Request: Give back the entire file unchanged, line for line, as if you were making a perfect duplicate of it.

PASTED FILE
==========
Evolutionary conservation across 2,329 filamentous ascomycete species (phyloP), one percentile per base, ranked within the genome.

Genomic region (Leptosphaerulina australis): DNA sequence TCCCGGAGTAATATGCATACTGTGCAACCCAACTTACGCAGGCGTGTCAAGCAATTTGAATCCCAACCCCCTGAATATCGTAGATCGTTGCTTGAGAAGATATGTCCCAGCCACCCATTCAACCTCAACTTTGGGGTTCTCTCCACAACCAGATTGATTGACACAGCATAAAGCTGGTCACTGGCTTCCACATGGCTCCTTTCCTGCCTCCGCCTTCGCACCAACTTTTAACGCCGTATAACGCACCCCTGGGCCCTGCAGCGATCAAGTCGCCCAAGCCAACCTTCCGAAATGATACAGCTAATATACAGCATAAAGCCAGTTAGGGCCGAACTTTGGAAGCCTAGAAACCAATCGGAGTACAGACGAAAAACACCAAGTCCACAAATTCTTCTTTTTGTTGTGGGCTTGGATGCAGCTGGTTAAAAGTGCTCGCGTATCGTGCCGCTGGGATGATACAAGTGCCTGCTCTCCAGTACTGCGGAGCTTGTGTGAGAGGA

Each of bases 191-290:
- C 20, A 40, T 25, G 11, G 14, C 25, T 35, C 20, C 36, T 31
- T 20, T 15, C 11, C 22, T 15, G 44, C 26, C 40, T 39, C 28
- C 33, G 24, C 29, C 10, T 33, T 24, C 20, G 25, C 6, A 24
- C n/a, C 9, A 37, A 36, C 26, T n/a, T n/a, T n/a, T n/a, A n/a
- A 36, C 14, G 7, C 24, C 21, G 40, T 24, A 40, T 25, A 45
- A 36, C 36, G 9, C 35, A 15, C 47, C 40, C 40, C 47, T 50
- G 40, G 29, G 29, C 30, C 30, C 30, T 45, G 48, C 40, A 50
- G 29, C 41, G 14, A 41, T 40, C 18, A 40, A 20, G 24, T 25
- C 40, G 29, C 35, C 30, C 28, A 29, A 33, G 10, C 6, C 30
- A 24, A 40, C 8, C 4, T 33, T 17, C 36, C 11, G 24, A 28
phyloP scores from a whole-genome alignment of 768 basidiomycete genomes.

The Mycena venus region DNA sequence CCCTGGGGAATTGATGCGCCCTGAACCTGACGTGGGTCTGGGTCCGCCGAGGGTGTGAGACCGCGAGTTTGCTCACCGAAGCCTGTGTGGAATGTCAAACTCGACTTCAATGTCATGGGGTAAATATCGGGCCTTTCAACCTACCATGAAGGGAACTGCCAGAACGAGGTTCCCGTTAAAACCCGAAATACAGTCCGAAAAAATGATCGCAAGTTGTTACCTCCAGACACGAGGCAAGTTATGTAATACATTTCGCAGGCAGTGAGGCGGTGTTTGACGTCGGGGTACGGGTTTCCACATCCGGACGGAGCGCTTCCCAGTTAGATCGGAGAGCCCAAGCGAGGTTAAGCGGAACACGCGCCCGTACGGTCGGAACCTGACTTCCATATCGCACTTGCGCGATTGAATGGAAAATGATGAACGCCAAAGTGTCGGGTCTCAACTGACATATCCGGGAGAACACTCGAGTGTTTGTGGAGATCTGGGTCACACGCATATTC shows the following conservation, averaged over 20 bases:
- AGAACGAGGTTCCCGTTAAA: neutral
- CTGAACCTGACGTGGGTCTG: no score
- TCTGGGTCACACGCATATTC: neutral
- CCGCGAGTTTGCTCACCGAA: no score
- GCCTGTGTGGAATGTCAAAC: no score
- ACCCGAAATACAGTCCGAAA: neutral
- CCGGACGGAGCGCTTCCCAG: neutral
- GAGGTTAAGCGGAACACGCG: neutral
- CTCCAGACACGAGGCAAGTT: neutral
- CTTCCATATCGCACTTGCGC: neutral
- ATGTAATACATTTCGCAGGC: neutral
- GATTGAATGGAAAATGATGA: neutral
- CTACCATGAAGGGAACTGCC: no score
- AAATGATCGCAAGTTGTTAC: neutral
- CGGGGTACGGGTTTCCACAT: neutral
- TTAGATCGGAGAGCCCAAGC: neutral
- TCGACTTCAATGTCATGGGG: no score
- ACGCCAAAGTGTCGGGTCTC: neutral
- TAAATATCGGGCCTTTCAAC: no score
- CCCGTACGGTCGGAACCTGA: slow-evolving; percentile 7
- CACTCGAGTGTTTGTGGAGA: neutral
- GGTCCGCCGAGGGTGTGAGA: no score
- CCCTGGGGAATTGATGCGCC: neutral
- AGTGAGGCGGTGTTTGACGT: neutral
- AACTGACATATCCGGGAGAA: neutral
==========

Evolutionary conservation across 2,329 filamentous ascomycete species (phyloP), one percentile per base, ranked within the genome.

Genomic region (Leptosphaerulina australis): DNA sequence TCCCGGAGTAATATGCATACTGTGCAACCCAACTTACGCAGGCGTGTCAAGCAATTTGAATCCCAACCCCCTGAATATCGTAGATCGTTGCTTGAGAAGATATGTCCCAGCCACCCATTCAACCTCAACTTTGGGGTTCTCTCCACAACCAGATTGATTGACACAGCATAAAGCTGGTCACTGGCTTCCACATGGCTCCTTTCCTGCCTCCGCCTTCGCACCAACTTTTAACGCCGTATAACGCACCCCTGGGCCCTGCAGCGATCAAGTCGCCCAAGCCAACCTTCCGAAATGATACAGCTAATATACAGCATAAAGCCAGTTAGGGCCGAACTTTGGAAGCCTAGAAACCAATCGGAGTACAGACGAAAAACACCAAGTCCACAAATTCTTCTTTTTGTTGTGGGCTTGGATGCAGCTGGTTAAAAGTGCTCGCGTATCGTGCCGCTGGGATGATACAAGTGCCTGCTCTCCAGTACTGCGGAGCTTGTGTGAGAGGA

Each of bases 191-290:
- C 20, A 40, T 25, G 11, G 14, C 25, T 35, C 20, C 36, T 31
- T 20, T 15, C 11, C 22, T 15, G 44, C 26, C 40, T 39, C 28
- C 33, G 24, C 29, C 10, T 33, T 24, C 20, G 25, C 6, A 24
- C n/a, C 9, A 37, A 36, C 26, T n/a, T n/a, T n/a, T n/a, A n/a
- A 36, C 14, G 7, C 24, C 21, G 40, T 24, A 40, T 25, A 45
- A 36, C 36, G 9, C 35, A 15, C 47, C 40, C 40, C 47, T 50
- G 40, G 29, G 29, C 30, C 30, C 30, T 45, G 48, C 40, A 50
- G 29, C 41, G 14, A 41, T 40, C 18, A 40, A 20, G 24, T 25
- C 40, G 29, C 35, C 30, C 28, A 29, A 33, G 10, C 6, C 30
- A 24, A 40, C 8, C 4, T 33, T 17, C 36, C 11, G 24, A 28
phyloP scores from a whole-genome alignment of 768 basidiomycete genomes.

The Mycena venus region DNA sequence CCCTGGGGAATTGATGCGCCCTGAACCTGACGTGGGTCTGGGTCCGCCGAGGGTGTGAGACCGCGAGTTTGCTCACCGAAGCCTGTGTGGAATGTCAAACTCGACTTCAATGTCATGGGGTAAATATCGGGCCTTTCAACCTACCATGAAGGGAACTGCCAGAACGAGGTTCCCGTTAAAACCCGAAATACAGTCCGAAAAAATGATCGCAAGTTGTTACCTCCAGACACGAGGCAAGTTATGTAATACATTTCGCAGGCAGTGAGGCGGTGTTTGACGTCGGGGTACGGGTTTCCACATCCGGACGGAGCGCTTCCCAGTTAGATCGGAGAGCCCAAGCGAGGTTAAGCGGAACACGCGCCCGTACGGTCGGAACCTGACTTCCATATCGCACTTGCGCGATTGAATGGAAAATGATGAACGCCAAAGTGTCGGGTCTCAACTGACATATCCGGGAGAACACTCGAGTGTTTGTGGAGATCTGGGTCACACGCATATTC shows the following conservation, averaged over 20 bases:
- AGAACGAGGTTCCCGTTAAA: neutral
- CTGAACCTGACGTGGGTCTG: no score
- TCTGGGTCACACGCATATTC: neutral
- CCGCGAGTTTGCTCACCGAA: no score
- GCCTGTGTGGAATGTCAAAC: no score
- ACCCGAAATACAGTCCGAAA: neutral
- CCGGACGGAGCGCTTCCCAG: neutral
- GAGGTTAAGCGGAACACGCG: neutral
- CTCCAGACACGAGGCAAGTT: neutral
- CTTCCATATCGCACTTGCGC: neutral
- ATGTAATACATTTCGCAGGC: neutral
- GATTGAATGGAAAATGATGA: neutral
- CTACCATGAAGGGAACTGCC: no score
- AAATGATCGCAAGTTGTTAC: neutral
- CGGGGTACGGGTTTCCACAT: neutral
- TTAGATCGGAGAGCCCAAGC: neutral
- TCGACTTCAATGTCATGGGG: no score
- ACGCCAAAGTGTCGGGTCTC: neutral
- TAAATATCGGGCCTTTCAAC: no score
- CCCGTACGGTCGGAACCTGA: slow-evolving; percentile 7
- CACTCGAGTGTTTGTGGAGA: neutral
- GGTCCGCCGAGGGTGTGAGA: no score
- CCCTGGGGAATTGATGCGCC: neutral
- AGTGAGGCGGTGTTTGACGT: neutral
- AACTGACATATCCGGGAGAA: neutral